I was thinking about this video, which barely generated over 200 comments when it was on the front page of Huffpo, the popular liberal, america-hating (says the right wing) site where you think people would care. Of course, much worse is the so called collateral deaths in Iraq and Afghanistan, when the US military simply drops a bomb on a house to kill everyone inside because one or two people inside the home is a suspected terrorist. A lot of the people who are critical of China for its treatments towards Tibet do not seem to care about this sort of thing at all, some of them even defend.

      I think at the end of the day all people do value life, it’s just that they value life differently. The majority of the people from Western world tend to TALK about how all life is equal but through their actions it’s fairly obvious that they don’t think that way. Chinese on other hand, generally accepts the fact that some life worth more than others, right or wrong.

  10. rb

    Stan.

    Interesting post. Question I get asked a lot as well.

    My 2 quick cents though is that I think you have perhaps miss framed the question as it is systems that actually do not care about people, and it is people who (1) look to exploit systems and (2) who fail to care/ understand the consequences of their exploits.

    Milk scandal. failure of system exploited by a few
    Bad vaccines. failure of system exploited by a few
    Babies in the river. failure of system exploited by a few
    Mining accident. failure of system exploited by a few

    That being said, your question is valid and there are plenty of examples of where people in China (and globally) can participate in mass acts of apathy and group think in the worst ways.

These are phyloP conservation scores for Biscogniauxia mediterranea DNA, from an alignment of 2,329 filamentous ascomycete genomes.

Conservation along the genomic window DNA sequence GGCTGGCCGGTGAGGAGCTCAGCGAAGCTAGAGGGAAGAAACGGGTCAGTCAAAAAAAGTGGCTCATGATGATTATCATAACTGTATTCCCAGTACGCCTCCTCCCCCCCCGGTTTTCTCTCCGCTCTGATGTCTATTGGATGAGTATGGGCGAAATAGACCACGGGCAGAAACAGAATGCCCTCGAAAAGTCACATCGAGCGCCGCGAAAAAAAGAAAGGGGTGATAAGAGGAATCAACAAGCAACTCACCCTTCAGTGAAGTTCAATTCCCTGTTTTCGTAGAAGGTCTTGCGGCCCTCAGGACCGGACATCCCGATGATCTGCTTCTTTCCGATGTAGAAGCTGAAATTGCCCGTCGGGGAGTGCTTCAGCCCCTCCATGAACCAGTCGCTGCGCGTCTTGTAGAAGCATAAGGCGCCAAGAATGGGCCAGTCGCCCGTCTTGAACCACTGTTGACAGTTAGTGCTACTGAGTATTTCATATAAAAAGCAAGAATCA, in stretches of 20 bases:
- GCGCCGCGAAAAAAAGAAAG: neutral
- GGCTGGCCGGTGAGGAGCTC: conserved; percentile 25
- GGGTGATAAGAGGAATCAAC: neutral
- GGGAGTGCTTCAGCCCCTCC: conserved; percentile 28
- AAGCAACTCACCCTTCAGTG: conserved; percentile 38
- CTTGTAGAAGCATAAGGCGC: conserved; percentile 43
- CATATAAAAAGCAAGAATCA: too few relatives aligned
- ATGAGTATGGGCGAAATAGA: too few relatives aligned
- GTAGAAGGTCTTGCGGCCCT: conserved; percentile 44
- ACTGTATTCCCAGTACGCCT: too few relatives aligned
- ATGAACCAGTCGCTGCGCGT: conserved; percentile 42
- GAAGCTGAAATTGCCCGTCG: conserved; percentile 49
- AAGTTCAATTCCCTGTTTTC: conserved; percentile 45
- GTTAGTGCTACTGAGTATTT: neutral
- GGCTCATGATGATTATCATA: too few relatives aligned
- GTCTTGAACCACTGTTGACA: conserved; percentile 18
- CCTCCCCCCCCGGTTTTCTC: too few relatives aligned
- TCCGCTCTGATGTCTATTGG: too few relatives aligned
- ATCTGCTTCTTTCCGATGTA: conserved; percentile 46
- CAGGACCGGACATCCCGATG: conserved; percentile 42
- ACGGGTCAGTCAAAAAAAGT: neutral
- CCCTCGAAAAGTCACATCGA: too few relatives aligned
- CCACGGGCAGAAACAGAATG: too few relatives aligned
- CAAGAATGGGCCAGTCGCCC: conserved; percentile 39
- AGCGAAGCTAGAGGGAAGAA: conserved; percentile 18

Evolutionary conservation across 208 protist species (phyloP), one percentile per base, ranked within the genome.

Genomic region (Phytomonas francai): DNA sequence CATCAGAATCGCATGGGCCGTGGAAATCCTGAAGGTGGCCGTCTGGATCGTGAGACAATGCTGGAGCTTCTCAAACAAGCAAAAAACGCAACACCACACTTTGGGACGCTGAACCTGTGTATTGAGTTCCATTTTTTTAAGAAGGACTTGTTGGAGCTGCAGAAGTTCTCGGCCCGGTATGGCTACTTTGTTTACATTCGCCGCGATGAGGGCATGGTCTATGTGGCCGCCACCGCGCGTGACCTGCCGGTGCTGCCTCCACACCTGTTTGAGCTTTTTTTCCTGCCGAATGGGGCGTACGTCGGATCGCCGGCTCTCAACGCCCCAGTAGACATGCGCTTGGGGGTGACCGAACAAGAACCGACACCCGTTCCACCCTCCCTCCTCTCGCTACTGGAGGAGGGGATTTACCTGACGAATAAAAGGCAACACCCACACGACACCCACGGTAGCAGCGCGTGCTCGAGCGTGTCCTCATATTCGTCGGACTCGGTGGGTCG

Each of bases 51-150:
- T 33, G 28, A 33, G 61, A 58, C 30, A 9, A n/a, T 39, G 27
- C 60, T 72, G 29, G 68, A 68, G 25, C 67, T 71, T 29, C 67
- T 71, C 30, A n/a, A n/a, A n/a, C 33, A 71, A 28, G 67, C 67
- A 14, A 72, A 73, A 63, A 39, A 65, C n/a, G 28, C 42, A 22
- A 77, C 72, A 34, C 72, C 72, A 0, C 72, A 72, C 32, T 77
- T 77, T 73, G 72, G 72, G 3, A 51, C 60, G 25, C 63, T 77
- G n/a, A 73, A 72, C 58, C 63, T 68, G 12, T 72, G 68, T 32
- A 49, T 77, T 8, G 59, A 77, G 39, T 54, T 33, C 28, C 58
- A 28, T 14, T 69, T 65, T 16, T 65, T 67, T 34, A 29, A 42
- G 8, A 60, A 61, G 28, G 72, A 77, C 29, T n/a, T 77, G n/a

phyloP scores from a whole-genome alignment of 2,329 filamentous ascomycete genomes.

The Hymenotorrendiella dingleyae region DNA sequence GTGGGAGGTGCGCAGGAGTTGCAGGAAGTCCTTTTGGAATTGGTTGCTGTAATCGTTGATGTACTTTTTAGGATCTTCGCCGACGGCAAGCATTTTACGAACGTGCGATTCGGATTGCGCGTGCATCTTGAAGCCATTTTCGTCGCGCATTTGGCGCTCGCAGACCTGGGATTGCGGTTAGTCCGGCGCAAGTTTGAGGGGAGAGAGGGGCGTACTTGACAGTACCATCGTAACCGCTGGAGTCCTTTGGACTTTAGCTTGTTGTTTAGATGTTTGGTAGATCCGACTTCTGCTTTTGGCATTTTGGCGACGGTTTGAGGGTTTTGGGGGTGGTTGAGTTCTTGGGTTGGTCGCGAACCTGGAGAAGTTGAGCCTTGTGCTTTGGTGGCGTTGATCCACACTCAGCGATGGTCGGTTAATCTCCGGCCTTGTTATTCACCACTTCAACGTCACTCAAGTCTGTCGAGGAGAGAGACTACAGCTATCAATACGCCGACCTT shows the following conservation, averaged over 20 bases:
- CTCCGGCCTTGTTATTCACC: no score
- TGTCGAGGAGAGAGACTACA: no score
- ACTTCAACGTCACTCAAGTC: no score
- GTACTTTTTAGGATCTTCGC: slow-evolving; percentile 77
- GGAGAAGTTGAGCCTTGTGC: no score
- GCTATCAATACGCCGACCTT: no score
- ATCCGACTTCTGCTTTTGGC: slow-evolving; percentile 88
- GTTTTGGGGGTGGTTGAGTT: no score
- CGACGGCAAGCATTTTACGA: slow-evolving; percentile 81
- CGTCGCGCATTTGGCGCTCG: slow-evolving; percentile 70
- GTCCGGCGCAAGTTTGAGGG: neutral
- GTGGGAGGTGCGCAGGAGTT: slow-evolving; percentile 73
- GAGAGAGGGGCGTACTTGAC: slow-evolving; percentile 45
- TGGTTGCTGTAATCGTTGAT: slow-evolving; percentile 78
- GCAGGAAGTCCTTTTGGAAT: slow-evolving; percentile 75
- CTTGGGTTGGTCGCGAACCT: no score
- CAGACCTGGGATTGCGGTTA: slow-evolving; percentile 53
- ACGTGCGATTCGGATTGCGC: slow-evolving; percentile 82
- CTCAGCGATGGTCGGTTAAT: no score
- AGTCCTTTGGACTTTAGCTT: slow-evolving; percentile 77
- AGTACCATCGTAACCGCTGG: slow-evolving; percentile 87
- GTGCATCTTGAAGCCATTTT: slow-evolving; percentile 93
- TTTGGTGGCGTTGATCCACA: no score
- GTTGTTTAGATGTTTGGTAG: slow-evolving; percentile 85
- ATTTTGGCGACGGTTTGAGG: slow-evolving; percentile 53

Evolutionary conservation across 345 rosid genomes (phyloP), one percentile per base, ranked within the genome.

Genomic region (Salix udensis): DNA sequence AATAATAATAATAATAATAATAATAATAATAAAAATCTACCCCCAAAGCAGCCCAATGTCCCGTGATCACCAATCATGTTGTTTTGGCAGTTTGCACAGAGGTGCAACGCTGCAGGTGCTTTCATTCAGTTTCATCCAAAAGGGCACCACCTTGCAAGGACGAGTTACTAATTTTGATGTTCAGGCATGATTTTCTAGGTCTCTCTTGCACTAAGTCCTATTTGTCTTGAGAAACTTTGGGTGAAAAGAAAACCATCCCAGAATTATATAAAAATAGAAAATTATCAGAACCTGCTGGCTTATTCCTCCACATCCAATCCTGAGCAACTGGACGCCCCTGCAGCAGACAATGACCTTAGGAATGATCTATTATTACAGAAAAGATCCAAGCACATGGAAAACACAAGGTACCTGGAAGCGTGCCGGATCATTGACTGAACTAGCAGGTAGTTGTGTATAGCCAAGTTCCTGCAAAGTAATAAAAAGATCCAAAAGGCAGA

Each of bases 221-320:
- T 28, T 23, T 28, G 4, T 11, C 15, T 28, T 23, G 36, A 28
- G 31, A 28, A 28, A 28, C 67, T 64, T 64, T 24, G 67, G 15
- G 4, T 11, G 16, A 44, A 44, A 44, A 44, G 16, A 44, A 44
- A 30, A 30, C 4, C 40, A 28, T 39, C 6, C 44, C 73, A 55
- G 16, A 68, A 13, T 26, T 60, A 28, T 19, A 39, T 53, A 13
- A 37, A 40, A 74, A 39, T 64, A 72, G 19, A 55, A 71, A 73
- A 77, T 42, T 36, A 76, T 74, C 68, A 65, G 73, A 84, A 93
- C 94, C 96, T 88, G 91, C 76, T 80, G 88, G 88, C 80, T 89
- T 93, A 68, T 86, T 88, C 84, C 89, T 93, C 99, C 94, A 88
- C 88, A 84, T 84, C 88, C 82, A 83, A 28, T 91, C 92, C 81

11. Christine

    normalizing and managing morality is a separate (but related) issue from that of “respect for life”. Morality is a set of socially-accepted measures for constraining and sanctioning people’s behaviors and attitudes on a wide array of issues. “Respect for life” is not always contingent upon morality and vice versa, but it depends on what do we mean by “life” and “respect”. By “life” do you mean “human rights” (as some of the comments here invoked) in a UN-convention-paradgim or in the constitution of the US? or the rights of embryonic development since quickening, or the rights of artificial life form? I understand the scientific/moral boundaries of life may not be of interest to this blog now, but any serious discussion aiming to go beyond scratching the surface cannot dodge away from this fundamental question. Similarly, what do you mean by “respect”? Positive non-intervention? Who is respecting for whom? Regulatory mechanism can tighten up the conditions and consequences but the actors and their roles require specification.

    Sarah Palin explained her support for banning abortion service to rape victims within the “respect for life” rationale. Her justification is that don’t punish an innocent life with what a bastard did. Who is respecting whose life? Who has the power to decide which life and whose rights to be respected?

  12. A former colleague who’s family happened to be land owners during the cultural revolution explained to me his opinion once about this matter saying: that which humans value and consider precious is that which is uncommon or rare.
    He continued saying: a precious stone is only precious because it is sought after. If they were like grains of sand we would treat them as if they were little more than dust and sweep them away.
    He then went on to say: A virgin woman is considered to be much more attractive than a whore because anyone can have the whore, but only one may have the virgin.
    In essence he felt that because China has an overabundance of people, their value as human beings, their overall worth, decreases.

  13. Nathan

    I didn‘t read any of the comments after the post but I have to agree with the sentiment in the second last paragraph. Things are constantly improving in China. It’s important to remind ourselves of that (particularly when reading horrific stories of human indifference).

Continuing the Discussion